Review of the 2022 Jeep Renegade e-Hybrid Car News

What is that?

A Jeep that starts quietly is not something many will be used to. The new Jeep Renegade does just that, thanks to a new e-Hybrid powertrain that the firm says marks the latest step in its move to a fully electrified model line.

The model, along with the larger Jeep Compass e-Hybrid, joins the Jeep lineup alongside the newly introduced 4xe plug-in hybrid variants. Unlike the 4xe, the e-Hybrid is front-wheel drive only. It also commands a £7,000 premium over the entry-level petrol Renegade and is slightly cheaper than the base plug-in hybrid 4xe.

The all-new powertrain consists of a 128hp 1.5-litre turbocharged engine, a 20hp electric motor and a 48V battery positioned between the two front seats. Torque is 177 lb-ft. Jeep also claims emissions and fuel economy improvements of up to 15 percent.

A second electric motor is mated to a new seven-speed dual-clutch automatic transmission, which Jeep says makes for a smoother ride. You also have a few handy all-electric driving features, including the aforementioned quiet start (which Jeep called e-launch), e-creeping, e-queuing, e-parking, and reversing, and braking energy recovery.

How does it look?

For the most part, the Renegade makes good use of its electrification. The model’s e-creeping and e-queueing functions are effective and energy recovery from cruising is excellent, especially on the steepest slopes. Granted, most drivers won’t have to deal with the steep roads like on our drive around the Stellantis base in Turin, but most should have no problem keeping the Renegade’s battery topped up.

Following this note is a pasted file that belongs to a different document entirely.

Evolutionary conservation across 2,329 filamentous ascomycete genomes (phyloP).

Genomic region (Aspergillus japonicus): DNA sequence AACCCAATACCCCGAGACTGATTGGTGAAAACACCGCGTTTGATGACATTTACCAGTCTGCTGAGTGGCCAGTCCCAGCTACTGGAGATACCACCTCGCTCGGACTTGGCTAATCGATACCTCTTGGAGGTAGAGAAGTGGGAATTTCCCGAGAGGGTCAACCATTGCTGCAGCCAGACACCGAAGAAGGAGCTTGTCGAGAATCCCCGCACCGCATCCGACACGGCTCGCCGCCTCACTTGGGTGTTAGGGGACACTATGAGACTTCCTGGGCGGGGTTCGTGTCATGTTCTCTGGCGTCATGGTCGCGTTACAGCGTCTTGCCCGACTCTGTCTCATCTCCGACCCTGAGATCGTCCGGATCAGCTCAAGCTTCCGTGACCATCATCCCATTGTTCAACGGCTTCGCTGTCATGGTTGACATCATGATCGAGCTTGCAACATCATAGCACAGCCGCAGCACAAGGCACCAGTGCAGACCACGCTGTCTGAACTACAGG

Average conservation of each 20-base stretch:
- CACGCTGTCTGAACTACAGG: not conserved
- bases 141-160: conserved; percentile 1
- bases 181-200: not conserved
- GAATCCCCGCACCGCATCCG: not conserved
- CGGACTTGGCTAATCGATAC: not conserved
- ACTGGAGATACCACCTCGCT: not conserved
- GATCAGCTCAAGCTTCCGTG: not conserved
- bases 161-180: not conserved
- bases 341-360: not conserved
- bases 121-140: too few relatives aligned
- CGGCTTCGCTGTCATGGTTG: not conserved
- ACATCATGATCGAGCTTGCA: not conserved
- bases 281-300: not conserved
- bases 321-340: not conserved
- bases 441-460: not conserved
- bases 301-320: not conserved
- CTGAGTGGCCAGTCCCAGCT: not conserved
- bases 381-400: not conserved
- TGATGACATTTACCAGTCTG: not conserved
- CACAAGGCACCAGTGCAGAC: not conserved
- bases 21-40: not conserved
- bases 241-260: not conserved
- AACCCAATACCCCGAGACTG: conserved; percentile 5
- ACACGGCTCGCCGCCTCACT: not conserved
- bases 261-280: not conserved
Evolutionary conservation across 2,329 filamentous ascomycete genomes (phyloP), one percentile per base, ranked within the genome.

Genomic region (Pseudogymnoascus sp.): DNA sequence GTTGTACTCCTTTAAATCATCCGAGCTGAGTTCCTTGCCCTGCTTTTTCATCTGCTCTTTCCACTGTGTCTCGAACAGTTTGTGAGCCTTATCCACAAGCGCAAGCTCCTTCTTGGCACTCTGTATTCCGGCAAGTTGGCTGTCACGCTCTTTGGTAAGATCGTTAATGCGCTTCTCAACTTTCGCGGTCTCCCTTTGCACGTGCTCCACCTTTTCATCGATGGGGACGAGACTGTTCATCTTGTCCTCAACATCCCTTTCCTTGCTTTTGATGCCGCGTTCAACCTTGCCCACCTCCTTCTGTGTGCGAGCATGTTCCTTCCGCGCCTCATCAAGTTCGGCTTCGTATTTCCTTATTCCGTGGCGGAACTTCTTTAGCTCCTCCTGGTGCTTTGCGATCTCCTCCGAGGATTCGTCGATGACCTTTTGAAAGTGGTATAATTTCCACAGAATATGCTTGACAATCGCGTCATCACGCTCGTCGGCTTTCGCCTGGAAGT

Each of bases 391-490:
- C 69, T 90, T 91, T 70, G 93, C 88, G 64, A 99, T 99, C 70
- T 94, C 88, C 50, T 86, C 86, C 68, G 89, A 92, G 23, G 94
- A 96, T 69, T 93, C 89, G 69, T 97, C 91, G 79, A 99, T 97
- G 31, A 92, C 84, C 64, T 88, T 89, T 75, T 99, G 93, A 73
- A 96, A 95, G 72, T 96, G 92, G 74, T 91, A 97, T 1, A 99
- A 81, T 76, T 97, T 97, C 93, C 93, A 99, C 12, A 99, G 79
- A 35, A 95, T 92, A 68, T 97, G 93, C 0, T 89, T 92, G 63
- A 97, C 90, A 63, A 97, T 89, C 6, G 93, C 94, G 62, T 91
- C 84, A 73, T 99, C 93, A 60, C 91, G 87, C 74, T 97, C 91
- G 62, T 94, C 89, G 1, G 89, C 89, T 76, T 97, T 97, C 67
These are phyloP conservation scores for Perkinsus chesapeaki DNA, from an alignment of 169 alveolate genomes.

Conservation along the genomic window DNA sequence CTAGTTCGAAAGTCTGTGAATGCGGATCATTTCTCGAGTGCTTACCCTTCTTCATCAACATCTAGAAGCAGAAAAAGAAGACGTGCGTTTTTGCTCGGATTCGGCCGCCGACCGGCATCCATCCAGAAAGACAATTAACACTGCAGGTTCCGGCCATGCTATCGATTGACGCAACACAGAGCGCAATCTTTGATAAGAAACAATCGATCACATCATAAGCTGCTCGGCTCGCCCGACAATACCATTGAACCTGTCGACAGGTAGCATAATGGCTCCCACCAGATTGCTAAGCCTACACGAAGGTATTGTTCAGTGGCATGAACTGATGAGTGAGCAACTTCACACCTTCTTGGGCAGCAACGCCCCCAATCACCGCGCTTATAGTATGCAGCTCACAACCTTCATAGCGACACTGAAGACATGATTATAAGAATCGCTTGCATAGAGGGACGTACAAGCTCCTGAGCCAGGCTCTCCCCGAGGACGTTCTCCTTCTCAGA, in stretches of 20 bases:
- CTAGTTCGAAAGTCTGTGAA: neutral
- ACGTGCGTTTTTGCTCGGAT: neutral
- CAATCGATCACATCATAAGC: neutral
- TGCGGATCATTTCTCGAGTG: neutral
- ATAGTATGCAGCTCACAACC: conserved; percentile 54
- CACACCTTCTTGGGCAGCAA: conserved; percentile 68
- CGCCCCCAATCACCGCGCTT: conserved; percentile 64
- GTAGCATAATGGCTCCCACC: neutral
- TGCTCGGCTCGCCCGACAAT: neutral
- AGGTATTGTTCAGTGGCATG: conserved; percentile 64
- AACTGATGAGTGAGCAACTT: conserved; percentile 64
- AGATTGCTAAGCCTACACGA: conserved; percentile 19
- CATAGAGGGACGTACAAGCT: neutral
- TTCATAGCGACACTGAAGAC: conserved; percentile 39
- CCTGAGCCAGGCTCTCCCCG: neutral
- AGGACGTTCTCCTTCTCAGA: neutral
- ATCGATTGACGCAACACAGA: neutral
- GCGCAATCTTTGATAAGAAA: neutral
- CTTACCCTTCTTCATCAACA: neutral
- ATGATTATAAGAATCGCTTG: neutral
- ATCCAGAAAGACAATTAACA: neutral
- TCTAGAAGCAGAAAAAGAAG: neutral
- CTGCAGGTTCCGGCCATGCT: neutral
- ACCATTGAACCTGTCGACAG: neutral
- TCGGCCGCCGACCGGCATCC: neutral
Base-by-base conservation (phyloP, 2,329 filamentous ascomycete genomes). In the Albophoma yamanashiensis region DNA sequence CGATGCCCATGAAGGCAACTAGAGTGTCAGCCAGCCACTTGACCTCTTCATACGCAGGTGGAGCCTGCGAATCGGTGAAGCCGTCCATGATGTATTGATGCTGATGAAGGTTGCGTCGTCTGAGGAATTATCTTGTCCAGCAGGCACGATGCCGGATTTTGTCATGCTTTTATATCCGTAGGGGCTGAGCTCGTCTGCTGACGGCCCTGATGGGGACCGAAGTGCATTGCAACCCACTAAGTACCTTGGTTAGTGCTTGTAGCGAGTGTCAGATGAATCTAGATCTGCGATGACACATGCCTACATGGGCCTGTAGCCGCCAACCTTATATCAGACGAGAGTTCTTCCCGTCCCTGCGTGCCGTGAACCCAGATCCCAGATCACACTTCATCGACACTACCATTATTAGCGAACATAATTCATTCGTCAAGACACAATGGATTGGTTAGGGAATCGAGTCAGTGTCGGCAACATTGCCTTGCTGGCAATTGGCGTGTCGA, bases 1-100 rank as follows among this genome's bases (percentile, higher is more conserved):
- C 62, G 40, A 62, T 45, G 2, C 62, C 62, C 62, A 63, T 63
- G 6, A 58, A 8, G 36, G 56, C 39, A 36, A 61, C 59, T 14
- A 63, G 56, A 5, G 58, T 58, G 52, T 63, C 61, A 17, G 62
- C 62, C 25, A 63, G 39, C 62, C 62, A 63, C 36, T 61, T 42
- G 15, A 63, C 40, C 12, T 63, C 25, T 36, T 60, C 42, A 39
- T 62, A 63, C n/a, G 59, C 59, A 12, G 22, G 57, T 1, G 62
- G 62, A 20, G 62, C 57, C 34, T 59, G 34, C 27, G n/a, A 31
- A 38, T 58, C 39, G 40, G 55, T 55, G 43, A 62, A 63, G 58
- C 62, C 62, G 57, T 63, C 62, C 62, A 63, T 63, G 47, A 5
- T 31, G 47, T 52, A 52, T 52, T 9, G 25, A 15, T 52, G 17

The 1.5-litre petrol engine starts up smoothly when accelerating in e-mode, although it might feel like the transition is coming a little too early. Still, Jeep describes the transition between EV and ICE as seamless, and unless you’re heavy on the throttle, it’s hard to immediately notice when you’re back on gas.

Jeep claims that electrifying the gearbox in this way helps to improve fuel economy and at the same time driving dynamics. It’s not too bad, but on steeper hills and faster roads it was slow to shift and often left the engine gasping for air.

The ride, meanwhile, is as sophisticated and direct as ever in the bends. Grip and stability are both decent, but the reliance on assist technology dampens the feel and enjoyment of the Renegade somewhat. The ride is also largely uncompromised by the added weight of the battery and the two electric motors, but, as with the standard Renegade, there is significant vibration on the harder, rougher urban tarmac.

Not much has changed inside the Renegade. The interior feels sturdy in places and the doors are largely made of rough plastic. New customization options for displaying hybrid-related stats on the digital driver display are welcome, as is the panoramic roof fitted to our test car, which makes the cabin light and airy.

Should I buy one?

Those considering the e-Hybrid Renegade will likely be interested in its eco-friendly credentials. Model figures have yet to be confirmed for homologation reasons, but Jeep has promised combined economy figures of 46.3 to 49.3 mpg for the larger Compass.

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This notice was published: 2022-03-09 09:10:00

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